# Propagation Constant Expression in a Transmission Line

let's consider a generic transmission line:

Its wave vector Kz is equal to:

where

Then, I read also that it is true that:

where does this relation come from?

The wavenumber $$\k\$$ is the result of solving the differential equations of the (general) electromagnetic wave for $$\E\$$ and $$\H\$$ in e.g. free space. The result for $$\k\$$ consists of the material characteristics $$\\mu,\epsilon,\sigma\$$.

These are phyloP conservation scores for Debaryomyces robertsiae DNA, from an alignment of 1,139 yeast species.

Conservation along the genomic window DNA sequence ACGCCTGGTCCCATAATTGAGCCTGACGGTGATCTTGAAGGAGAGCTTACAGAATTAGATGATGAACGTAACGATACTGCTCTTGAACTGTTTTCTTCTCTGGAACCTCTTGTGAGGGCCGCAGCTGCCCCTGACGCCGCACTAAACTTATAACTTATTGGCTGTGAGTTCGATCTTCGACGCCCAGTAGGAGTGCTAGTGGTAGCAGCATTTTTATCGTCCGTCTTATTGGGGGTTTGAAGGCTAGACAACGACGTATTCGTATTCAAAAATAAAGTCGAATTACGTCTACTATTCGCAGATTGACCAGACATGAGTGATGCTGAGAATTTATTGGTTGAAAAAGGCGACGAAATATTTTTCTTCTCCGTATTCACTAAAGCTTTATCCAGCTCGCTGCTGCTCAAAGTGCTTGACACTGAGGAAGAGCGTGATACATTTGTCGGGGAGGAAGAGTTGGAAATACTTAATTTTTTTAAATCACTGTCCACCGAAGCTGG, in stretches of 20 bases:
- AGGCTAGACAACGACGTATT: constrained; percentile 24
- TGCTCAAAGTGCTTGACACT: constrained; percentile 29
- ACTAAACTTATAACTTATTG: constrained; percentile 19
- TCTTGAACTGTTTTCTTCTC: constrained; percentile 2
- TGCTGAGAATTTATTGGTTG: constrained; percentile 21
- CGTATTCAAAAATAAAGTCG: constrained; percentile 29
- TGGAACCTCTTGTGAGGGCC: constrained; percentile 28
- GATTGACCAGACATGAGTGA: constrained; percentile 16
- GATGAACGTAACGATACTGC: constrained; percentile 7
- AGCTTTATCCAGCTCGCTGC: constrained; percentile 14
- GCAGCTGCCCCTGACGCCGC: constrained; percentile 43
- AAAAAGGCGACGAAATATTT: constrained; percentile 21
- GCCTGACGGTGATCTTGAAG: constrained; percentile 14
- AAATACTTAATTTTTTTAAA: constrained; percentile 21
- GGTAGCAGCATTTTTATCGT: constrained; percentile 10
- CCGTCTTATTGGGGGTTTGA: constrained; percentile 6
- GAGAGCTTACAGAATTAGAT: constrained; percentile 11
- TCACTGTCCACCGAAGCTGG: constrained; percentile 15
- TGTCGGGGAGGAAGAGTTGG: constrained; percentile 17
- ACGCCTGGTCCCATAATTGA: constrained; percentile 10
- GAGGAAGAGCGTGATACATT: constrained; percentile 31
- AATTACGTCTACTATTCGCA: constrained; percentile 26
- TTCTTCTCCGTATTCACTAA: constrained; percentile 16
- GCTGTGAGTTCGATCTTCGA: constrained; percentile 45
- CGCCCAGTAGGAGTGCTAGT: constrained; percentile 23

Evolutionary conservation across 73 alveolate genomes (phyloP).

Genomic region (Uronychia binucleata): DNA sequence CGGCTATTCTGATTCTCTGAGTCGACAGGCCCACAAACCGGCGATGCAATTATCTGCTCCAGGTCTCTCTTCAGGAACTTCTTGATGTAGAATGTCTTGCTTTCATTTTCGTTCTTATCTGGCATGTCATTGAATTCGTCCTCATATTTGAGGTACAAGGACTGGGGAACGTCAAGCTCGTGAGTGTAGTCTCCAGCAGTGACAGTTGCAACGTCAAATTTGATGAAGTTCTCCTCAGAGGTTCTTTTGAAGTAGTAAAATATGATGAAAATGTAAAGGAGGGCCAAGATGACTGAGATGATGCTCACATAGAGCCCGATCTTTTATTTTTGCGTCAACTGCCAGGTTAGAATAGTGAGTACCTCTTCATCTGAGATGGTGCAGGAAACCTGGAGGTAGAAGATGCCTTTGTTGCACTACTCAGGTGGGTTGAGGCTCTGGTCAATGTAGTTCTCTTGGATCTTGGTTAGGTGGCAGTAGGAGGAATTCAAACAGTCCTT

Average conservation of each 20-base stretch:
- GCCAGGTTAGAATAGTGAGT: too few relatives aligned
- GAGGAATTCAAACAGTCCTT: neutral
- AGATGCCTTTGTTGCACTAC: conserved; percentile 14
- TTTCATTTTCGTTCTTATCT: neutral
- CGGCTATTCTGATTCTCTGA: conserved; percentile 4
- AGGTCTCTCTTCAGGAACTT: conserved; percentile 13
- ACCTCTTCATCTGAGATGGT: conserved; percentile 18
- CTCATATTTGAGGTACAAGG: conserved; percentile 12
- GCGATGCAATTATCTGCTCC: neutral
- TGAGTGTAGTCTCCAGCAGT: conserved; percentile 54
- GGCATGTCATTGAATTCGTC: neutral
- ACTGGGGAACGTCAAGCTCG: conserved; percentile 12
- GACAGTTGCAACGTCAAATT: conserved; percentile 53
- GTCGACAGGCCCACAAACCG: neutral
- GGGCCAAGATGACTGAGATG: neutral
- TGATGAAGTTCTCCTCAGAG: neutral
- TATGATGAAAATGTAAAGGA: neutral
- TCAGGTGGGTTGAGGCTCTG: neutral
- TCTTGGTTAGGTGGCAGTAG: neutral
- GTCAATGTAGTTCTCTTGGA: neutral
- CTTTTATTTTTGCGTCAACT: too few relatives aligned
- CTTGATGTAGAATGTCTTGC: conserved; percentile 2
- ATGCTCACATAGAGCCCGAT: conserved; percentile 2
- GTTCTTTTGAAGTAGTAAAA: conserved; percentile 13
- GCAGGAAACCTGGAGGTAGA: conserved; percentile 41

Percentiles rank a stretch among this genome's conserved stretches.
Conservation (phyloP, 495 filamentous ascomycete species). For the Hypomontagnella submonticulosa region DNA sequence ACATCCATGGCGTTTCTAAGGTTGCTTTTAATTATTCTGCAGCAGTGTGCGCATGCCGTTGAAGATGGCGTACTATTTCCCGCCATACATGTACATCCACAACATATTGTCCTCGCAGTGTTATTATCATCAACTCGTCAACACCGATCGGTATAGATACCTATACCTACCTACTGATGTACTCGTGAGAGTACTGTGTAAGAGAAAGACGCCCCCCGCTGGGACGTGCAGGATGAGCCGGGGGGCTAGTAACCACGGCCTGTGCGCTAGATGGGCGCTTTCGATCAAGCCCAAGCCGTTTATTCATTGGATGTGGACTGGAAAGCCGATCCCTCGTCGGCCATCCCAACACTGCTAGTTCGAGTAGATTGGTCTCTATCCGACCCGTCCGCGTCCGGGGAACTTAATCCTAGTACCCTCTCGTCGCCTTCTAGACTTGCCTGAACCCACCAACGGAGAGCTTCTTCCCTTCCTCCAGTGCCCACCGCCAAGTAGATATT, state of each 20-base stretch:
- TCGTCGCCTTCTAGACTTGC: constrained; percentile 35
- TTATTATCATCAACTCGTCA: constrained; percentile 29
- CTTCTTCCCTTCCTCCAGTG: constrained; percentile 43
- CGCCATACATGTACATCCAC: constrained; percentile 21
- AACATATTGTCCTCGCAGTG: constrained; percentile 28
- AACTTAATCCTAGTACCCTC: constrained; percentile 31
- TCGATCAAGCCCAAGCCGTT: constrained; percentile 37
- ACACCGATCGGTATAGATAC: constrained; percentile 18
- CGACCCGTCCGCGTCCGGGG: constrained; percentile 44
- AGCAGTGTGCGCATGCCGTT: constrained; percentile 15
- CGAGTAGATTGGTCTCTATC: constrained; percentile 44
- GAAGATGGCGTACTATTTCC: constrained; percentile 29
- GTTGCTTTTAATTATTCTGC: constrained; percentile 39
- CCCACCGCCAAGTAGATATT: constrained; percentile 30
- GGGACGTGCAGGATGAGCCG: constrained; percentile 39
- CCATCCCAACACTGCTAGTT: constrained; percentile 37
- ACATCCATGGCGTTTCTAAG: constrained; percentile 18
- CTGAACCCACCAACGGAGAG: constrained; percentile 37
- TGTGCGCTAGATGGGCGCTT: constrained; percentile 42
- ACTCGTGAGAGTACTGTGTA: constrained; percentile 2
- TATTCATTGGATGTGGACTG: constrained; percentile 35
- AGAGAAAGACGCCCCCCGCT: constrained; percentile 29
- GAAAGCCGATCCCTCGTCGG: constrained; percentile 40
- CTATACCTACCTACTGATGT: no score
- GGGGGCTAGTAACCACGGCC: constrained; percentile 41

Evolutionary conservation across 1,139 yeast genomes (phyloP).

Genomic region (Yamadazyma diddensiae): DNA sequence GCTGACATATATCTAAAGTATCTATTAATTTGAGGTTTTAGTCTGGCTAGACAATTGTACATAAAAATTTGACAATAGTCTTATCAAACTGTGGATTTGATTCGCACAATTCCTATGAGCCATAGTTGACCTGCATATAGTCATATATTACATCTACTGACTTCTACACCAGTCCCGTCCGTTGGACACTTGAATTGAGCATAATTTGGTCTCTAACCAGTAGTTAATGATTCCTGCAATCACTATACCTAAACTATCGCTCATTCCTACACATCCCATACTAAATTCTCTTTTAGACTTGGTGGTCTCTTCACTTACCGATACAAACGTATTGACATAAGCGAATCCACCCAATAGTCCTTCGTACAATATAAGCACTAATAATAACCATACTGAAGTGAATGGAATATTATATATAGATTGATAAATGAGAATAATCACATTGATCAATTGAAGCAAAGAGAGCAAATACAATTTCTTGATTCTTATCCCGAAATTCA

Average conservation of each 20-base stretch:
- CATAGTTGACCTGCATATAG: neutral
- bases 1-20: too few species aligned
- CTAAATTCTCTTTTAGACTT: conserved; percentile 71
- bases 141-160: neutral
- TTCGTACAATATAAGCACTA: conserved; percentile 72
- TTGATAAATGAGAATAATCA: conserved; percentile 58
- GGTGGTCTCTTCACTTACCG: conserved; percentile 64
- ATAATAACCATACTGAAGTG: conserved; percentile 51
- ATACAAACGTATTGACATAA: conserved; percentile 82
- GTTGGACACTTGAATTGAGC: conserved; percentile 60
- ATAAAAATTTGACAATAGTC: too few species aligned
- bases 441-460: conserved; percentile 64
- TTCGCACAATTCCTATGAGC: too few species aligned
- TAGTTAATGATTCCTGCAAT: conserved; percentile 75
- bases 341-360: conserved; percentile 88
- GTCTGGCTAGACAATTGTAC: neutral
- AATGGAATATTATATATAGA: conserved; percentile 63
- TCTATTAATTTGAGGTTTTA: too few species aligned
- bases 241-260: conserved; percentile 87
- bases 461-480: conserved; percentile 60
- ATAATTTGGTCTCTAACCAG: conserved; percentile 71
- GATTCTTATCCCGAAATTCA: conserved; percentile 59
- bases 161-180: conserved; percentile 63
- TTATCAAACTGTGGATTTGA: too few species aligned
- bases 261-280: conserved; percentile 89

When solving the telegrapher equations for the coaxial cable, you also get $$\k\$$, but this time $$\k\$$ consists of an R,L,G & C expression.
So the wavenumber $$\k\$$ comes either from the definition of a general wave or from the definition of a generic transmission line like e.g. a coaxial cable.
(The phase constant $$\\beta\$$ is just the imaginary component of $$\k\$$.)